Transungual penetration of fractional CO2 laser: A histopathological evaluation
How to cite this article: Grover C, Nanda S, Bansal S, Sharma S. Transungual penetration of fractional CO2 laser: A histopathological evaluation. Indian J Dermatol Venereol Leprol, doi: 10.25259/IJDVL_241_2021.
Lasers are one of the most promising device-based adjunctive therapies for onychomycosis.1 Despite many lasers being used, there is a lack of clarity regarding their mechanism of action or expected outcomes, especially regarding their extent of penetration in the nail plate, or optimum energy to be used. Ablative lasers work by increasing permeability of an otherwise impervious nail plate to topical drugs.2 However, the extent of penetration is unclear. Regarding their clinical efficacy, there are mostly uncontrolled data.2 As of now, lasers are approved for ‘cosmetic improvement in affected nails’, whereas, for cure, more rigorous trials are required, aided by microscopically visualising laser effects on the nail plate.
We attempted histopathological correlation of energy delivered and the depth of penetration achieved in toenail specimens obtained from patients operated for ingrown nail. We used a 40 watts fractional carbon dioxide (CO2) laser, (REX CO2 Model from AMI Laser Company), to assess the microscopic effects of fractional CO2 laser on the nail plate. Nails, with a water content of 15–18%, should ideally respond to the wavelength of fractional CO2 laser (10,600 nm). Fresh slivers of lateral nail plate removed during ingrown nail surgery were cleaned of surrounding tissue and irradiated with two passes of one of the four energy levels (50 mJ, 100 mJ, 150 mJ or 200 mJ) [Figures 1a and 1b]. Only one energy was delivered on one nail sliver. Two passes were given to increase the depth of penetration without causing damage to the surrounding nail tissue. A spot size of 2 x 2 millimeters, pulse duration of 2–10 milliseconds, pulse interval in the range of 100–300 milliseconds and ultra-pulse beam were used. A small spot size was used keeping in mind the curvature of the nail plate and the width of the slivered nail plates. The lased specimens were then formalin fixed, softened and sectioned vertically and horizontally followed by staining with hematoxylin and eosin.
It was observed that the laser beam created uniformly sized and shaped fenestrations representing microthermal zones (MTZ) in the nail plate, ranging in diameter from 200 to 400 microns [Figures 2a and 2b]. The depth of penetration increased with the energy delivered (150–450 microns), although these could not be reliably correlated because of inadvertent oblique sectioning in some specimens. These fenestrations were lined by charred onychocytes [Figures 3a and 3b].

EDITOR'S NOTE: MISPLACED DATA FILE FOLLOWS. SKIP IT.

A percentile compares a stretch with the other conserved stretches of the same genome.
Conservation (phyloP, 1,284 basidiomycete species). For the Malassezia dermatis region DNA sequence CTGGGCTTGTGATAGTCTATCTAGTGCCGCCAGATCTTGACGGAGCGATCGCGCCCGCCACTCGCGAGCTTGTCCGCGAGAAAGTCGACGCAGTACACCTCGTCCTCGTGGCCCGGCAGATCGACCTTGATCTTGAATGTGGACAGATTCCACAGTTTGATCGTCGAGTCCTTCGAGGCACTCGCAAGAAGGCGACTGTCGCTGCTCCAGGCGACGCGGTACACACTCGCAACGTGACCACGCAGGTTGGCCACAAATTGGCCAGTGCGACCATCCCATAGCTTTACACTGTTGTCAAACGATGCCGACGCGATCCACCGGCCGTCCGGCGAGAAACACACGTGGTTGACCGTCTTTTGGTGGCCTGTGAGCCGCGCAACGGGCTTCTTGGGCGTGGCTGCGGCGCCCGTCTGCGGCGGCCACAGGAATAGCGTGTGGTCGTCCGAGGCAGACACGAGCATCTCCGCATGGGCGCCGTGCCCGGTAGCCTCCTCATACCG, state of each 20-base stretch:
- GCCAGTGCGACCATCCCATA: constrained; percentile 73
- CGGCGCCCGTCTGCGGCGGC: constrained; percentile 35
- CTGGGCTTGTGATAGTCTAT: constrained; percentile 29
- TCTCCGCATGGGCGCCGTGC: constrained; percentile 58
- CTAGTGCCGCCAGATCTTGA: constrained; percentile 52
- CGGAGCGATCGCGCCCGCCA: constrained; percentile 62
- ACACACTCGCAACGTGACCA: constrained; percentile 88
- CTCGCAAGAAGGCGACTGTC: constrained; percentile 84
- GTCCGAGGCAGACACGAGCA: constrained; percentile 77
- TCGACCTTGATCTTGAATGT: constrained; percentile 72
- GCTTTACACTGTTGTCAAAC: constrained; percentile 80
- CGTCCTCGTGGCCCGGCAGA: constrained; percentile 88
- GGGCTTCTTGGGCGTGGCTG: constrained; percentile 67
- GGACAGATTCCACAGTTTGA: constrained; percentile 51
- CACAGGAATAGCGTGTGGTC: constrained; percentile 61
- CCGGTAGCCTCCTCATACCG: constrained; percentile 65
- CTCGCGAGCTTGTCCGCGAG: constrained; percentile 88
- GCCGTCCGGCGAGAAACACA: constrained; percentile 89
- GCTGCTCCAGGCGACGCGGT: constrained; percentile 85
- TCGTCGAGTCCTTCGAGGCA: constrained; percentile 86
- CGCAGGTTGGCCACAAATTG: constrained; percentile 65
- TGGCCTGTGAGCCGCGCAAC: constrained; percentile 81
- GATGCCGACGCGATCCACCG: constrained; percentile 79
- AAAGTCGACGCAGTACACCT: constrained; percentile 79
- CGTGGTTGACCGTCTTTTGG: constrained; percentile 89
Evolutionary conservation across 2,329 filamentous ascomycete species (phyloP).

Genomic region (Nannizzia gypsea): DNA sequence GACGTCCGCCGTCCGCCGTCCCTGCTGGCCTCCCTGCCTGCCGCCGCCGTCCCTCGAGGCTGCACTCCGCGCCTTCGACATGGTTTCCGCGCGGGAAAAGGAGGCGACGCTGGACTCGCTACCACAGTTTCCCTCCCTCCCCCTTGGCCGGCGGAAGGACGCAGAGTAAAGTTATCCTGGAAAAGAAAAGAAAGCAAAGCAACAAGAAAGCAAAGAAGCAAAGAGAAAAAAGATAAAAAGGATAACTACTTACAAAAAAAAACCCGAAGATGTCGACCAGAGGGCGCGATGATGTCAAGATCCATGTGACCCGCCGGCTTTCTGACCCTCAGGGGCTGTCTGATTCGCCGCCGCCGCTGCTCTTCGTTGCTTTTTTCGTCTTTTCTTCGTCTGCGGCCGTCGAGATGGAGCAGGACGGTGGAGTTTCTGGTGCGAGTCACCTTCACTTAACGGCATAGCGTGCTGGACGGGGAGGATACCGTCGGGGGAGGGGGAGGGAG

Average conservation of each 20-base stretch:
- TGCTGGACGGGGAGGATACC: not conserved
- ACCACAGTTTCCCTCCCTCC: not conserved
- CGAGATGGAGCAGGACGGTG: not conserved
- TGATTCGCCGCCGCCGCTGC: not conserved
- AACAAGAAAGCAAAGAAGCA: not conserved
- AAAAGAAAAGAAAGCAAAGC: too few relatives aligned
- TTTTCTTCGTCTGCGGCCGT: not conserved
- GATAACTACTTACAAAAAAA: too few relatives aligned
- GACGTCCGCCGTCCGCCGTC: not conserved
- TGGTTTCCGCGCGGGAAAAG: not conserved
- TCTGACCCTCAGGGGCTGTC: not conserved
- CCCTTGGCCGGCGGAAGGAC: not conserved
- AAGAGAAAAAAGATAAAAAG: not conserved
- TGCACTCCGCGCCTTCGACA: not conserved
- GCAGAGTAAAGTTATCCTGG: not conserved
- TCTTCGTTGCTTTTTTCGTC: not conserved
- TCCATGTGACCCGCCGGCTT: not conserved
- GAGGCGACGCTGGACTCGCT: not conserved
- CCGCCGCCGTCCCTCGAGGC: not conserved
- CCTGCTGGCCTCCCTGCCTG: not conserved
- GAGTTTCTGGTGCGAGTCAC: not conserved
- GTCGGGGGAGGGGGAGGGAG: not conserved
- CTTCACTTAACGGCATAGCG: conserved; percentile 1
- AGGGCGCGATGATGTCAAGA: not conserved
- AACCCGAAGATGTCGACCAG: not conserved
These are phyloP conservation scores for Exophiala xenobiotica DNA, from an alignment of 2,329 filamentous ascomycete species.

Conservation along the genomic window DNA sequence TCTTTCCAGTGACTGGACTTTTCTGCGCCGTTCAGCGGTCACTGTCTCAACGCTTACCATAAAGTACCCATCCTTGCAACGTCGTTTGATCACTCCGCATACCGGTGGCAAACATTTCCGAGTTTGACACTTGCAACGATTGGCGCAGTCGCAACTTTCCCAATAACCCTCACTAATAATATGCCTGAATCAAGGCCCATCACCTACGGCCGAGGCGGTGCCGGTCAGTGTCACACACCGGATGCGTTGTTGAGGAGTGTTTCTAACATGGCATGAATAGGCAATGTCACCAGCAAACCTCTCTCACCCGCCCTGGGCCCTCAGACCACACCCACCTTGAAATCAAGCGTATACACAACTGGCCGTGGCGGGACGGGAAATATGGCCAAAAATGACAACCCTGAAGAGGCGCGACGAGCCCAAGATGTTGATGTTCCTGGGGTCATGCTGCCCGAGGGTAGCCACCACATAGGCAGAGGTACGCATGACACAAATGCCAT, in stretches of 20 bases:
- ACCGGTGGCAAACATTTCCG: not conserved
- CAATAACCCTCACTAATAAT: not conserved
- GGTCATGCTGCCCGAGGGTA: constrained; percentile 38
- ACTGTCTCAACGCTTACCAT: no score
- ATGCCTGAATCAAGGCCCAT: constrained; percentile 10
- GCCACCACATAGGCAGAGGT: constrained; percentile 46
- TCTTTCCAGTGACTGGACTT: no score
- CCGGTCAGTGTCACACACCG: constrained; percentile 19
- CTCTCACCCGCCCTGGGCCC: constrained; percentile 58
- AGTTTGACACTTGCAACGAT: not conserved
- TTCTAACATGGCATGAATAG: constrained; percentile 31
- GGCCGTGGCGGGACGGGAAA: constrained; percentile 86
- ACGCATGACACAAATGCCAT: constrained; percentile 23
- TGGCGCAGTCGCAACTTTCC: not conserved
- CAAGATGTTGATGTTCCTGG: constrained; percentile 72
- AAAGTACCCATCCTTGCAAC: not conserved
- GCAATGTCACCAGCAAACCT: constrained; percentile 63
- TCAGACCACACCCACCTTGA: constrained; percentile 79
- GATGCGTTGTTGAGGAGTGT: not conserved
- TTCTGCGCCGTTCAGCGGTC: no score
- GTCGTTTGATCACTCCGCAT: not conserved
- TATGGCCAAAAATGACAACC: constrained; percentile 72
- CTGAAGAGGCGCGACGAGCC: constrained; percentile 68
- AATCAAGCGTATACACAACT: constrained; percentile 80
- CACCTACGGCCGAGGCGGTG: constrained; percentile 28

The ventral nail plate and subungual keratin are mostly infected by fungi and most topical drugs show a little diffusion till here. Drug concentration may reduce up to 1000 times preventing attainment of minimum inhibitory concentration. Fractional CO2 laser creates microthermal zones that enhance penetration of topical agents into nail bed and matrix. Our work provides objective evidence for the same. A recent study bolstered the argument that nail fenestration improves drug delivery 3-4 fold after 42 days and should be used as pre-treatment for onychomycosis.3 Fractional CO2 laser offers a simple means to achieve this as visualised in our study. Fractional CO2 laser alone versus a combination with topical antifungals has improved response rate from 50% to 71% indicating that besides the proposed fungicidal effect of laser, its role in increasing penetration of topical drugs is also at work.1
Neev et al. had evaluated four ablative lasers (solid-state erbium: yttrium-aluminium garnet (Er:YAG) [2.94 mm, 250 ms], a holmium: yttrium-scandium-gallium garnet (Ho:YSGG) [2.08 mm, 250 ms], a xenon monochloride (XeCl) excimer [308 nm, 15 ns] and a solid-state ultrashort pulse laser [1.05 mm, 350 fs]),4 comparing their ‘ablation rates’ by measuring the number of pulses needed to produce a complete perforation of the cadaver nail plate.4 In our series, we used fresh specimens from patients with ingrown nail. We also kept the number of passes uniform, while varying the energies used. The aim was not to perforate the nail plate visibly (which will be painful in vivo), but to estimate the depth of penetration and histological effects produced. Neev et al. reported best ablation efficiency with ultrashort pulsed laser (1 mm/mJ) with minimal cracks, whereas Er:YAG laser (80 mm/pulse) achieved maximum material removal per pulse. Cracking damage was appreciated to a higher extent with both Ho:YSGG and Er:YAG. For XeC1, however, evaluation was done with a scanning electron microscope. We used light microscopy which demonstrated thermal damage confined to the areas surrounding microthermal zones, reflecting the vastly improved laser systems of today. There were no areas of cracking or denaturation except for the walls of the craters. The 2940 nm Er:YAG laser for in vivo fractional ablation to increase topical amorolfine lacquer delivery has also been reported to increase nail plate free of disease with negligible collateral damage.5
To conclude, our study provides objective evidence of fractional CO2 laser penetration through nail plate with deeper fenestrations seen with higher energies. Thus, use of lower energies could help avoid nail bed damage. Even though higher energies could destroy fungus by thermal effect, this would require histopathological studies involving infected nails. Augmented drug penetration may be of use not only in onychomycosis but also in other conditions with thickened nails. These in vitro results can be useful for planning in vivo trials focussing on patient comfort and protection of underlying nail bed.
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There are no conflicts of interest.